Are you furious about hidden fees in your monthly cable TV bill?
Has it happened to you?
After signing up for a special cable TV promotional deal you receive your first bill and almost keel over because the total is much higher than advertised.
For many New Jersey consumers, in order to be able to watch television, they will have to pay 25-to-40% more than they originally thought because of hidden fees that are slipped into the monthly bill.
One Garden State lawmaker believes adding these sneaky fees without notice basically amounts to fraud — and he’s pushing a plan to stop it.
“If you’re going to charge $79 a month for your cable charges, that’s what you should charge. People understand there’s also taxes but not these hidden fees,” said Assemblyman Paul Moriarty, D-Gloucester.
The measure he’s sponsoring would require all fees to be disclosed up front, in plain English.
“This will be for cable TV, satellite TV, streaming services that don’t necessarily do this now, but we don’t want them to start doing it in the future," he said.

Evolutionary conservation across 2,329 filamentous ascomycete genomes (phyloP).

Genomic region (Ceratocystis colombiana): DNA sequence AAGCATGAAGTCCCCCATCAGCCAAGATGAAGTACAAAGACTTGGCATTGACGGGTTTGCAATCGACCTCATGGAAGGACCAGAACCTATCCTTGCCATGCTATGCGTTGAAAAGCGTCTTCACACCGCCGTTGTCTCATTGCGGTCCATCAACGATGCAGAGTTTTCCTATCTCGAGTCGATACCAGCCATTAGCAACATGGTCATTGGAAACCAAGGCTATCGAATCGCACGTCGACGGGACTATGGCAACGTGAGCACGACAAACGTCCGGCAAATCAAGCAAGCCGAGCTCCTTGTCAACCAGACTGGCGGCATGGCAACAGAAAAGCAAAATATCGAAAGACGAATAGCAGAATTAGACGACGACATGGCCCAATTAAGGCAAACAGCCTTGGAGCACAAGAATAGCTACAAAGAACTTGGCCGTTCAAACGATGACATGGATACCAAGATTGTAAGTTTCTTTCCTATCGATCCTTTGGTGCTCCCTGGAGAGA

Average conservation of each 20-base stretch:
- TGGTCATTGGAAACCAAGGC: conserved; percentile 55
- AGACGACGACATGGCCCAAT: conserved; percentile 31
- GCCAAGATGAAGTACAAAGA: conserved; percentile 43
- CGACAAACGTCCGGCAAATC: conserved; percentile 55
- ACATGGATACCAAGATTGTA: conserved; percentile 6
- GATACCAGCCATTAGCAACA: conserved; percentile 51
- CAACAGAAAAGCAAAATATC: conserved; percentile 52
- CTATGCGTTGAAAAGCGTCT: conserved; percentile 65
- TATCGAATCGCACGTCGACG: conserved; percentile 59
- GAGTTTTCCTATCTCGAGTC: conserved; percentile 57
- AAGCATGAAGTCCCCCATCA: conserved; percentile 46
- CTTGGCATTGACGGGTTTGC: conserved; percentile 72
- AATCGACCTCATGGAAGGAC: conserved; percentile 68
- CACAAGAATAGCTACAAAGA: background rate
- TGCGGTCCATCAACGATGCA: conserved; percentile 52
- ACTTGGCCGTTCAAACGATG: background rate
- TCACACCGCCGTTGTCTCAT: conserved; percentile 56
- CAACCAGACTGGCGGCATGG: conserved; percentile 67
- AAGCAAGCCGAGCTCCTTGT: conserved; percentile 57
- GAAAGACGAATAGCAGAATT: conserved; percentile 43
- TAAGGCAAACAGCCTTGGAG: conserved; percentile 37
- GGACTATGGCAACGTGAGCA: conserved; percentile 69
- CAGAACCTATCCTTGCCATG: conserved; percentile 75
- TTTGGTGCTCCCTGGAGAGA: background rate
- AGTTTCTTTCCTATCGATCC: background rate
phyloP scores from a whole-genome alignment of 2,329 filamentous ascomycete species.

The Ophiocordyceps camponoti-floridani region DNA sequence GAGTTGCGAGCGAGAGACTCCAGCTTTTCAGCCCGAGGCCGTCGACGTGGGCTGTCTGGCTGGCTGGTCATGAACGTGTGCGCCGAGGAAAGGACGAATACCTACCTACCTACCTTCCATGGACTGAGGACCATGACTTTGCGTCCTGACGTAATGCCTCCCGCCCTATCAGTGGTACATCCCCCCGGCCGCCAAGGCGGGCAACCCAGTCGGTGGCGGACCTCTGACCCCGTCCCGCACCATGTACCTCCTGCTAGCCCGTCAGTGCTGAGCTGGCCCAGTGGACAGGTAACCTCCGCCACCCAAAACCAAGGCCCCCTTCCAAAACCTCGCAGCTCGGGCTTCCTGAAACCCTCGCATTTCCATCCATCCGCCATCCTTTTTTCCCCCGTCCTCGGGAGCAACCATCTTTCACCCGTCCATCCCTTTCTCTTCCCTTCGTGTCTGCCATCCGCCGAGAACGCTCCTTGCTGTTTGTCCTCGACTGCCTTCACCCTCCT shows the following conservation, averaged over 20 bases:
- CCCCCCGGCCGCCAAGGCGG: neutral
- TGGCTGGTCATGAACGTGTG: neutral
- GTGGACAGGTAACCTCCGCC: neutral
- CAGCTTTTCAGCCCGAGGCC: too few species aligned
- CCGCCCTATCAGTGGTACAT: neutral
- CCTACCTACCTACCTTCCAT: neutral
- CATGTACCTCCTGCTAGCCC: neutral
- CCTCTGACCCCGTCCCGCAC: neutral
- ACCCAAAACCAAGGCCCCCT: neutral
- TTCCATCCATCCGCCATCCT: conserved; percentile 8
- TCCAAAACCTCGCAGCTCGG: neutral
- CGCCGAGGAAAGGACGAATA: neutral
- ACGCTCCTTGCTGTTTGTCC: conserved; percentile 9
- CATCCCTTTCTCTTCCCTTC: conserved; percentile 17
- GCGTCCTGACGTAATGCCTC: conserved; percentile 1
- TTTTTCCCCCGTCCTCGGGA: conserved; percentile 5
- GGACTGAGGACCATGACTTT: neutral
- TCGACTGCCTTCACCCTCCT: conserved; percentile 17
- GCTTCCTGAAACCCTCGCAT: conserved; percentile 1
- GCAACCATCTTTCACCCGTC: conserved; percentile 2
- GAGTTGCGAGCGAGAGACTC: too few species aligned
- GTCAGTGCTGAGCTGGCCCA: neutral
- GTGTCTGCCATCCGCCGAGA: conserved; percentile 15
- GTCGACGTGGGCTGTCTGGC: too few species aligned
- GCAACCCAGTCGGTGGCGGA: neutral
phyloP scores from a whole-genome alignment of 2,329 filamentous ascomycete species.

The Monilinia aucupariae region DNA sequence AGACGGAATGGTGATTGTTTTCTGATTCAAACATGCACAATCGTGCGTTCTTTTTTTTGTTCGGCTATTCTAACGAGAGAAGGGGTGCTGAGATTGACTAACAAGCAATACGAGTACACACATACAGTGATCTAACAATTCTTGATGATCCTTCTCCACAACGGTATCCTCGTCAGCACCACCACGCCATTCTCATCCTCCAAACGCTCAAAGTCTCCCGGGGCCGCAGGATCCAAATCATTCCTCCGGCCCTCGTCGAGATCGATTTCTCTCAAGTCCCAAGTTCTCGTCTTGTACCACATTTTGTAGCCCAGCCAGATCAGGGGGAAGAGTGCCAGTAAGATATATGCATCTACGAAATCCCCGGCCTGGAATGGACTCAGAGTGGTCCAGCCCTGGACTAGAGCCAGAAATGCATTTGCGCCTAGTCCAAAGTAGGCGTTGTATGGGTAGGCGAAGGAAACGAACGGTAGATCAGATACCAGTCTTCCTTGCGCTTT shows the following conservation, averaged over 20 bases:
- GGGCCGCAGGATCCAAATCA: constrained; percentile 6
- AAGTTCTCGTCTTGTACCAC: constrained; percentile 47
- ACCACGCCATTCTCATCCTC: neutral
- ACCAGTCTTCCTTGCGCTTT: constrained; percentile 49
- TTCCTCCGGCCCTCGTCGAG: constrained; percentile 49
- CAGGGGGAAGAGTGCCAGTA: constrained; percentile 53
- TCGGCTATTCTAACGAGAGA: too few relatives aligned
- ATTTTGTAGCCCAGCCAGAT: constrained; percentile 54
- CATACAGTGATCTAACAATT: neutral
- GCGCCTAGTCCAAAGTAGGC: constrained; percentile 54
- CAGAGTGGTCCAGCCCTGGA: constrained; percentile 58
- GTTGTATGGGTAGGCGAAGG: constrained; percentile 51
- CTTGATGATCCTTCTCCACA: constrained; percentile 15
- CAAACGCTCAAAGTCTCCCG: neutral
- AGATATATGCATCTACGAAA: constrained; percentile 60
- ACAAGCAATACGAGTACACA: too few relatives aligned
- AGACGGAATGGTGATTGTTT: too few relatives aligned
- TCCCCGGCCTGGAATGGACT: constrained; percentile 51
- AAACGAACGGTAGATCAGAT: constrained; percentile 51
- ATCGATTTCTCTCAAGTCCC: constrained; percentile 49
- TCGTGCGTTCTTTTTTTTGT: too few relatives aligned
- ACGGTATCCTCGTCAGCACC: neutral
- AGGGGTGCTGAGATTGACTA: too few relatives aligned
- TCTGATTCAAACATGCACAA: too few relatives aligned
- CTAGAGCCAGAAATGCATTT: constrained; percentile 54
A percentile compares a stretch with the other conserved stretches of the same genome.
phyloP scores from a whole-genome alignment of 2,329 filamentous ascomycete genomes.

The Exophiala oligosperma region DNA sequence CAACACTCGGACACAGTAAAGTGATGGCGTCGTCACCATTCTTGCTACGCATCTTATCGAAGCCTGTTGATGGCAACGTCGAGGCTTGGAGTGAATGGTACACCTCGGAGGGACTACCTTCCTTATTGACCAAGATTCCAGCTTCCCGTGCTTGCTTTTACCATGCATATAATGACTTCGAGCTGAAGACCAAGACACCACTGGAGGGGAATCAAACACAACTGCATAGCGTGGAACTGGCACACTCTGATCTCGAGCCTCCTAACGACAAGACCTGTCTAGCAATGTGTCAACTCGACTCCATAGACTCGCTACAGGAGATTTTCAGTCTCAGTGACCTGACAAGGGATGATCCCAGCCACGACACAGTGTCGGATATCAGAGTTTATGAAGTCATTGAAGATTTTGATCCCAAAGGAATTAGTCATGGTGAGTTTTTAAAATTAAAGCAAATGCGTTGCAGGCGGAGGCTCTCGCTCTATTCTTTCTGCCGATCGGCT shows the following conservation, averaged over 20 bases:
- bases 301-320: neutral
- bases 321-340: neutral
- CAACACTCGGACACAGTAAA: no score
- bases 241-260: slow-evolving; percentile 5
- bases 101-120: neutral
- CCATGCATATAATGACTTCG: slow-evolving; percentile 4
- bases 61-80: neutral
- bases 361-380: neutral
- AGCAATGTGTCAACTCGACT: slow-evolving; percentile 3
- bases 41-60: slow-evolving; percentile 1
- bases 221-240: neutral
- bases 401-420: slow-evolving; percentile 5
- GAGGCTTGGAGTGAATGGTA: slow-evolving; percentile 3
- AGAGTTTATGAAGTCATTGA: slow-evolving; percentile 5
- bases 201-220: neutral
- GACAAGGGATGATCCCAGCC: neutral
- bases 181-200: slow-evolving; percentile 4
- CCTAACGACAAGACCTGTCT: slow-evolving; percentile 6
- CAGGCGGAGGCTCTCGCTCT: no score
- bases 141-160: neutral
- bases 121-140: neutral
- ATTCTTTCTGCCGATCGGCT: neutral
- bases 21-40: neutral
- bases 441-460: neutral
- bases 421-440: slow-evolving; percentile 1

He pointed out after you sign up for a cable or satellite TV deal and your first bill arrives, you typically see all kinds of fees listed for things that were never previously mentioned and you probably never knew existed.
“Five bucks for regional sports entertainment or entertainment acquisition — we want people to advertise the price that it costs to actually use the service," Moriarty said.
According to a recent study in Consumer Reports magazine, common fees that are tacked on to many cable TV bills are for what are listed as administrative, regulatory and gross surcharge fees, federal universal service charges, broadcast TV fees, regional sports, set-top box or receiver fees — and DVR service that some consumers don’t even realize they’re being charged for.
“We want complete transparency in terms of what is the actual price I have to pay to get this service to work on my TV set or my tablet or my phone," the lawmaker said, saying that the current practice amounts to fraudulent advertising.
“The price that they’re advertising is not the price that you could ever pay," he said. "If that’s not the price and you can’t get it for that, then why are you advertising that?”
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